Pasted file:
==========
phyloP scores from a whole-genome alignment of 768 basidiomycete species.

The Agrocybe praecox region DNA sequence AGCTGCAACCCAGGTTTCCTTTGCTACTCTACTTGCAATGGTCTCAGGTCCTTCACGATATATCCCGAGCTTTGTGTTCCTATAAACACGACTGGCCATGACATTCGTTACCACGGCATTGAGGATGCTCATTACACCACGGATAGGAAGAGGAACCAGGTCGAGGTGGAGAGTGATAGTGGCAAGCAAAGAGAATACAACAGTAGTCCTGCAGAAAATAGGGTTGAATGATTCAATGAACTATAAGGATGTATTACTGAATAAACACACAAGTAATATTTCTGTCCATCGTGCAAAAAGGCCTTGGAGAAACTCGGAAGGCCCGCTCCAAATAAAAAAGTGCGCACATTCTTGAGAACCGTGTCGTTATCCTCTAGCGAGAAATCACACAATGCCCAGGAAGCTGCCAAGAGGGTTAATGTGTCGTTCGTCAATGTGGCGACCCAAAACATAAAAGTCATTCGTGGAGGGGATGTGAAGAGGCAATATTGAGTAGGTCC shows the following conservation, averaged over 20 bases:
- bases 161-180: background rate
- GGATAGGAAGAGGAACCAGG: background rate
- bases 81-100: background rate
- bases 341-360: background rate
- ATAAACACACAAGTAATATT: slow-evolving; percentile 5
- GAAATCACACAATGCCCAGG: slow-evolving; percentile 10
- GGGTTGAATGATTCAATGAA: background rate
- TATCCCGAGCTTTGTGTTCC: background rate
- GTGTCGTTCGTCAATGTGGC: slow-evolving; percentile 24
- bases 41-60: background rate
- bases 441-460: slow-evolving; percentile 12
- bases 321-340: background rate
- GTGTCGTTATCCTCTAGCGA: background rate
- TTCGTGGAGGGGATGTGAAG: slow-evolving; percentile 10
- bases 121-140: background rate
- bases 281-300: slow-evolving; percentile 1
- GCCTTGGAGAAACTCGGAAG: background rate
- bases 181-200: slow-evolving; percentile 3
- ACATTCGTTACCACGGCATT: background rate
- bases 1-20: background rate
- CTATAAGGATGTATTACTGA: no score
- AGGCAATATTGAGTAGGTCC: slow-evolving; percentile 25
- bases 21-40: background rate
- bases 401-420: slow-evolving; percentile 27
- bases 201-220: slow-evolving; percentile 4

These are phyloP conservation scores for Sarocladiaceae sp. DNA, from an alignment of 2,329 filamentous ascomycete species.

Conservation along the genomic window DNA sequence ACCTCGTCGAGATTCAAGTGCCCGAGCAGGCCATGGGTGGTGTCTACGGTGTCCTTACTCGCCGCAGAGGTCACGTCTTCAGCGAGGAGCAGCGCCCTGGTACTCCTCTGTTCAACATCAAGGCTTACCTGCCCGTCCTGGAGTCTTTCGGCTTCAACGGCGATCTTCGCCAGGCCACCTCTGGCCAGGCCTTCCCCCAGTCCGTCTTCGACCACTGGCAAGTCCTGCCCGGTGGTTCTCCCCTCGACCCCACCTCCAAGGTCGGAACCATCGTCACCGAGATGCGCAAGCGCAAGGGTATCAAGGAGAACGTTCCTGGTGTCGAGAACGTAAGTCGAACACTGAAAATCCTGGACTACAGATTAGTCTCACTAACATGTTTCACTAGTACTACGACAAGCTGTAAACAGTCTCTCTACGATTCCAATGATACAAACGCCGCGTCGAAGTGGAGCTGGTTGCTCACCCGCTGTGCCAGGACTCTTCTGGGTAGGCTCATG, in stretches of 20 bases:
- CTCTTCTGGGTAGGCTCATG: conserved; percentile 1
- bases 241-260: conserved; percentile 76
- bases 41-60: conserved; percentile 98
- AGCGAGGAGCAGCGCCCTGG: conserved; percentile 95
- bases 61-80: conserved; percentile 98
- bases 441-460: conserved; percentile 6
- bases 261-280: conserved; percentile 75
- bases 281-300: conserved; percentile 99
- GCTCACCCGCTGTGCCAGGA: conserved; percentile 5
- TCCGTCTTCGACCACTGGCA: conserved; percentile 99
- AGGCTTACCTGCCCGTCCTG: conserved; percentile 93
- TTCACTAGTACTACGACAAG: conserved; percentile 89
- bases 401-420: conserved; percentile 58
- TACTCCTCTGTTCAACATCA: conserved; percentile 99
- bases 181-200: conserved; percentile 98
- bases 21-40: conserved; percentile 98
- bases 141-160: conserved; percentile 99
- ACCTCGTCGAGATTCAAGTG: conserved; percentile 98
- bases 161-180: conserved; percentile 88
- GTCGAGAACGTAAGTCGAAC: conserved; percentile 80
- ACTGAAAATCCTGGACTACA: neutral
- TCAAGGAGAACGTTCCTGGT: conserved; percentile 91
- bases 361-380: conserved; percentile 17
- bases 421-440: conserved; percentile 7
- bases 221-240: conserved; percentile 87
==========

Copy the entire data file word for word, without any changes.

phyloP scores from a whole-genome alignment of 768 basidiomycete species.

The Agrocybe praecox region DNA sequence AGCTGCAACCCAGGTTTCCTTTGCTACTCTACTTGCAATGGTCTCAGGTCCTTCACGATATATCCCGAGCTTTGTGTTCCTATAAACACGACTGGCCATGACATTCGTTACCACGGCATTGAGGATGCTCATTACACCACGGATAGGAAGAGGAACCAGGTCGAGGTGGAGAGTGATAGTGGCAAGCAAAGAGAATACAACAGTAGTCCTGCAGAAAATAGGGTTGAATGATTCAATGAACTATAAGGATGTATTACTGAATAAACACACAAGTAATATTTCTGTCCATCGTGCAAAAAGGCCTTGGAGAAACTCGGAAGGCCCGCTCCAAATAAAAAAGTGCGCACATTCTTGAGAACCGTGTCGTTATCCTCTAGCGAGAAATCACACAATGCCCAGGAAGCTGCCAAGAGGGTTAATGTGTCGTTCGTCAATGTGGCGACCCAAAACATAAAAGTCATTCGTGGAGGGGATGTGAAGAGGCAATATTGAGTAGGTCC shows the following conservation, averaged over 20 bases:
- bases 161-180: background rate
- GGATAGGAAGAGGAACCAGG: background rate
- bases 81-100: background rate
- bases 341-360: background rate
- ATAAACACACAAGTAATATT: slow-evolving; percentile 5
- GAAATCACACAATGCCCAGG: slow-evolving; percentile 10
- GGGTTGAATGATTCAATGAA: background rate
- TATCCCGAGCTTTGTGTTCC: background rate
- GTGTCGTTCGTCAATGTGGC: slow-evolving; percentile 24
- bases 41-60: background rate
- bases 441-460: slow-evolving; percentile 12
- bases 321-340: background rate
- GTGTCGTTATCCTCTAGCGA: background rate
- TTCGTGGAGGGGATGTGAAG: slow-evolving; percentile 10
- bases 121-140: background rate
- bases 281-300: slow-evolving; percentile 1
- GCCTTGGAGAAACTCGGAAG: background rate
- bases 181-200: slow-evolving; percentile 3
- ACATTCGTTACCACGGCATT: background rate
- bases 1-20: background rate
- CTATAAGGATGTATTACTGA: no score
- AGGCAATATTGAGTAGGTCC: slow-evolving; percentile 25
- bases 21-40: background rate
- bases 401-420: slow-evolving; percentile 27
- bases 201-220: slow-evolving; percentile 4

These are phyloP conservation scores for Sarocladiaceae sp. DNA, from an alignment of 2,329 filamentous ascomycete species.

Conservation along the genomic window DNA sequence ACCTCGTCGAGATTCAAGTGCCCGAGCAGGCCATGGGTGGTGTCTACGGTGTCCTTACTCGCCGCAGAGGTCACGTCTTCAGCGAGGAGCAGCGCCCTGGTACTCCTCTGTTCAACATCAAGGCTTACCTGCCCGTCCTGGAGTCTTTCGGCTTCAACGGCGATCTTCGCCAGGCCACCTCTGGCCAGGCCTTCCCCCAGTCCGTCTTCGACCACTGGCAAGTCCTGCCCGGTGGTTCTCCCCTCGACCCCACCTCCAAGGTCGGAACCATCGTCACCGAGATGCGCAAGCGCAAGGGTATCAAGGAGAACGTTCCTGGTGTCGAGAACGTAAGTCGAACACTGAAAATCCTGGACTACAGATTAGTCTCACTAACATGTTTCACTAGTACTACGACAAGCTGTAAACAGTCTCTCTACGATTCCAATGATACAAACGCCGCGTCGAAGTGGAGCTGGTTGCTCACCCGCTGTGCCAGGACTCTTCTGGGTAGGCTCATG, in stretches of 20 bases:
- CTCTTCTGGGTAGGCTCATG: conserved; percentile 1
- bases 241-260: conserved; percentile 76
- bases 41-60: conserved; percentile 98
- AGCGAGGAGCAGCGCCCTGG: conserved; percentile 95
- bases 61-80: conserved; percentile 98
- bases 441-460: conserved; percentile 6
- bases 261-280: conserved; percentile 75
- bases 281-300: conserved; percentile 99
- GCTCACCCGCTGTGCCAGGA: conserved; percentile 5
- TCCGTCTTCGACCACTGGCA: conserved; percentile 99
- AGGCTTACCTGCCCGTCCTG: conserved; percentile 93
- TTCACTAGTACTACGACAAG: conserved; percentile 89
- bases 401-420: conserved; percentile 58
- TACTCCTCTGTTCAACATCA: conserved; percentile 99
- bases 181-200: conserved; percentile 98
- bases 21-40: conserved; percentile 98
- bases 141-160: conserved; percentile 99
- ACCTCGTCGAGATTCAAGTG: conserved; percentile 98
- bases 161-180: conserved; percentile 88
- GTCGAGAACGTAAGTCGAAC: conserved; percentile 80
- ACTGAAAATCCTGGACTACA: neutral
- TCAAGGAGAACGTTCCTGGT: conserved; percentile 91
- bases 361-380: conserved; percentile 17
- bases 421-440: conserved; percentile 7
- bases 221-240: conserved; percentile 87